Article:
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Seven Soldiers of Victory, Vol. 3
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Seven Soldiers of Victory, Vol. 3 (Seven Soldiers of Victory #3)

3.97 of 5 stars 3.97  ·  rating details  ·  1,039 ratings  ·  17 reviews
The brilliant mind of Grant Morrison is showcased in his most groundbreaking and ambitious project yet. This third volume in the series features the exploits of five of the seven soldiers: Zatanna, Klarion the Witchboy, Mister Miracle, Bulleteer and Frankenstein. Independently, each of these characters is featured in a story arc that defines their purpose in the DC Univers ...more
Paperback, 176 pages
Published May 31st 2006 by DC Comics
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Finally, this series comes with a volume that I can really say that I at least liked with no reservations.

Mister Miracle's story develops here with a reality vs. perception motif that I can always get behind. Grant Morrison did enough with the character here to make me want to read New Gods. (No, I'm not converting to a new religion. Jack Kirby's New Gods from the 1970's were the first team that Mister Miracle was a part of.)

The Bulleteer story explores sexual fantasy in a way that un
Joe Sergi
I have to say I'm usually not smart enough to read Grant Morrison. This series started out linear enough and was actually quite fun.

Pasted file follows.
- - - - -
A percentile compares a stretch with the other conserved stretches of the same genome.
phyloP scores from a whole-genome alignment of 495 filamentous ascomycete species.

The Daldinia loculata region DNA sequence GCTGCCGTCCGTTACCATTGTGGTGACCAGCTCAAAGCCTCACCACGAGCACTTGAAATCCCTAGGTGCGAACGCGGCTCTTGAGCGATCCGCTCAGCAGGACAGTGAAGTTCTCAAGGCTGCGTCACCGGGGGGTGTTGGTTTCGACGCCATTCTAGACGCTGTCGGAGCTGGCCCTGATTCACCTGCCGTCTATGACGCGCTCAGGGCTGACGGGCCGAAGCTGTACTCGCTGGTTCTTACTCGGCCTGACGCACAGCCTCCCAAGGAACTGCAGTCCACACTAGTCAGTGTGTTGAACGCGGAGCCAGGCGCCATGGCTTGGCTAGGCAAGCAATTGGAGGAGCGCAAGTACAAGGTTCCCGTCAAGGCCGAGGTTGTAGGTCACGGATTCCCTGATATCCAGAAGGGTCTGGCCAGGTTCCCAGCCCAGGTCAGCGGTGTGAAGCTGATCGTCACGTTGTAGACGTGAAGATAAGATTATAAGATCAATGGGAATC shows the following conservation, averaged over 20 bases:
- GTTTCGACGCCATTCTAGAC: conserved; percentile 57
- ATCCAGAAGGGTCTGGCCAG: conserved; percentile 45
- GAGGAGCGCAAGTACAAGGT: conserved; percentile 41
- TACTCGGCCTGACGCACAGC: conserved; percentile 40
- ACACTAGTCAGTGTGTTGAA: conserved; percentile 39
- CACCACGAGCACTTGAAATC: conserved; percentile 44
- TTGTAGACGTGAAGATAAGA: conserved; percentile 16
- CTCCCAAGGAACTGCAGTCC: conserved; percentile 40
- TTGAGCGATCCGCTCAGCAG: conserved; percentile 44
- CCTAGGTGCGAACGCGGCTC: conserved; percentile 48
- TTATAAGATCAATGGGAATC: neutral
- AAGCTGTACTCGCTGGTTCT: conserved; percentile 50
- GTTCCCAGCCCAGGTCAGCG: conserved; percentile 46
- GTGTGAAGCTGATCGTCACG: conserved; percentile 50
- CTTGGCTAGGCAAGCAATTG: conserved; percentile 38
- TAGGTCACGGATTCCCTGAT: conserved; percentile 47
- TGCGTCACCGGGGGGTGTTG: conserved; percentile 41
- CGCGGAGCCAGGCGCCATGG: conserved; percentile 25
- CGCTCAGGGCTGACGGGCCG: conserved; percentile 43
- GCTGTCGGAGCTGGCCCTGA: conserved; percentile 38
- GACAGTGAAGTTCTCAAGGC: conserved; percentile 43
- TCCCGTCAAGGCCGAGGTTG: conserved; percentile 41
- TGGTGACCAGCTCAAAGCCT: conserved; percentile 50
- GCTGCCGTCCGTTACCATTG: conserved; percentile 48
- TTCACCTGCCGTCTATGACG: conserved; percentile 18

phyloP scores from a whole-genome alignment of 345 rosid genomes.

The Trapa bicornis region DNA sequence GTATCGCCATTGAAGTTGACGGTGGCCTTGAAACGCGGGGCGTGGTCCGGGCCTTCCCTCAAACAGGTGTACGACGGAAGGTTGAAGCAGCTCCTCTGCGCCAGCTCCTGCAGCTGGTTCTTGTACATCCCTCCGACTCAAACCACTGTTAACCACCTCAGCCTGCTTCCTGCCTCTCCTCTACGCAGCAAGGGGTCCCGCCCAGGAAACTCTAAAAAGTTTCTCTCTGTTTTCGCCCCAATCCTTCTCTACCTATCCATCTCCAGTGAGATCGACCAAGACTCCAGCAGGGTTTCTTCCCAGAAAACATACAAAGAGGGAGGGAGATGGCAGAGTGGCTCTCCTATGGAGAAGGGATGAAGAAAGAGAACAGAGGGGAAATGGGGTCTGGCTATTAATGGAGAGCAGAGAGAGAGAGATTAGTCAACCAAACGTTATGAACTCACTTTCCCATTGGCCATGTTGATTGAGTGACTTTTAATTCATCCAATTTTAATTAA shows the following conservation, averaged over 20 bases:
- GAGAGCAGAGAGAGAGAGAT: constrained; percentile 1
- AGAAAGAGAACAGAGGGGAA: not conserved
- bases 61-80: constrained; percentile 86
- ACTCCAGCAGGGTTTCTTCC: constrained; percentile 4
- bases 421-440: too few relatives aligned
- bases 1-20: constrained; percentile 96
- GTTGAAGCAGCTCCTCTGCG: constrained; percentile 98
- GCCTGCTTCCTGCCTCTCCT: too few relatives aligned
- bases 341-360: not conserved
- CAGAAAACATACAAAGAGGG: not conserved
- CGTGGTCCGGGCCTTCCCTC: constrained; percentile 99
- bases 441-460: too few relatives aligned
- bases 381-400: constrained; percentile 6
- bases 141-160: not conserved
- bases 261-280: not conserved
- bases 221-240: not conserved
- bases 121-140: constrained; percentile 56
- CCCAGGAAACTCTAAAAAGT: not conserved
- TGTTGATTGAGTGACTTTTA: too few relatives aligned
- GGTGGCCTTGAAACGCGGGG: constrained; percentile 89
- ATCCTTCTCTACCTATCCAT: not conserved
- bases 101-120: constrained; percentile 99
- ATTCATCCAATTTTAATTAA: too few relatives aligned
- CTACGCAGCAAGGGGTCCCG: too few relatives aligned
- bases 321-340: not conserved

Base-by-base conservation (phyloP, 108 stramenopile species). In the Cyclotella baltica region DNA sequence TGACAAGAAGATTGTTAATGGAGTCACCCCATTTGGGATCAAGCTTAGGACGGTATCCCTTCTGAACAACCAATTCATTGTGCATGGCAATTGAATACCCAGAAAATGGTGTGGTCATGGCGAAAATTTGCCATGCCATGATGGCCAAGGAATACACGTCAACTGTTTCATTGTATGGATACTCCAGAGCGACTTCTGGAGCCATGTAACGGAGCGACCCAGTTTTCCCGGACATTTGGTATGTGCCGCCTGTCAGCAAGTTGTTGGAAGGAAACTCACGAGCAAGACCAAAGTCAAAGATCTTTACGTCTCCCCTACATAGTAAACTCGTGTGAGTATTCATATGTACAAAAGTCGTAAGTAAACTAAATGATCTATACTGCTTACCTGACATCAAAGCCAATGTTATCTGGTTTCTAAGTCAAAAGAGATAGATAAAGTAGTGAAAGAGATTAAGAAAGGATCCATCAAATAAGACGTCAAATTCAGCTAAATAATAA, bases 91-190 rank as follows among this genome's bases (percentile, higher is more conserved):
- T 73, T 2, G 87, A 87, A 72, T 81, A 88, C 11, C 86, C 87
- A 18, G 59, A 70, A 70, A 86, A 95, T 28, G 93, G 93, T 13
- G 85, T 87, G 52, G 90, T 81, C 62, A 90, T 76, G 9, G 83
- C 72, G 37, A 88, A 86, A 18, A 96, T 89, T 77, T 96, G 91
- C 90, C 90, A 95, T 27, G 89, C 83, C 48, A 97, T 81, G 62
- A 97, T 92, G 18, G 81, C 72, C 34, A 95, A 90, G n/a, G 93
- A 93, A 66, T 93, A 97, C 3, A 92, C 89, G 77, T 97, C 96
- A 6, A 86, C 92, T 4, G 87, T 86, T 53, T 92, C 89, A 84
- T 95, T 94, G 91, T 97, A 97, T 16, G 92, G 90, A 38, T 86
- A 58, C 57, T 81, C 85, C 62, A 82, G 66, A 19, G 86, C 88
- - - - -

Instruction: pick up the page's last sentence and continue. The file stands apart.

But, I have absolutely no idea how it ended--I wasn't smart enough and quite frankly, my personal view, is that a mainstream comic book shouldn't require that much work. (that's not saying that I don't like books where each time you read it, you appreciate it more (like Watchman) but my personal feeling is that you should also enjoy the first reading.)

This was orig
Mar 06, 2008 Austin rated it 5 of 5 stars
Recommends it for: Drug-Abusing Metatext Fans
Recommended to Austin by: Douglas Wolk
The four trade volumes that make up this story were originally put out as a 30 issue series, and in reprinting them the story is presented chronologically, in the order that it's suggested you should read them. But the brilliant thing about Seven Soldiers - and, to an extent, comics in general - is that you don't have to read them that way, and in fact, the series invites you to read the books in almost any order you'd like.

To elaborate: there are 7, four-issue stories that all interlock, and a
Printable Tire
This collection certainly spared the best for first... with the exception of a good Klarion storyline, and the adamantly creepy origin of the Buleteer, this part isn't nearly as interesting or entertaining as the earlier parts... Frankenstein, despite having the best artwork, in particular is far too involved in the overall story arch to feel a real character and comes off more as a Dues Ex Machina... the Miracle Man stories, however, are the worst. The art is horrible and the storyline incompre ...more
Sam Quixote
Klarion finds trying to warn his people of impending doom is a Chicken Little problem; Zatanna goes very spacey while battling the evil magician Zor and finds out where her father's books of magic are kept; the remaining 3 of the 7 soldiers are introduced. The origin stories of Mr Miracle, Bulleteer, and Frankenstein are given, and all are pretty awesome. Mr Miracle's especially has great art and a great story of inter-dimensional hopping through extreme escapist stunts.

The third volume continue
More little stories introducing new versions of old DC characters that then build into a giant puzzle of a story.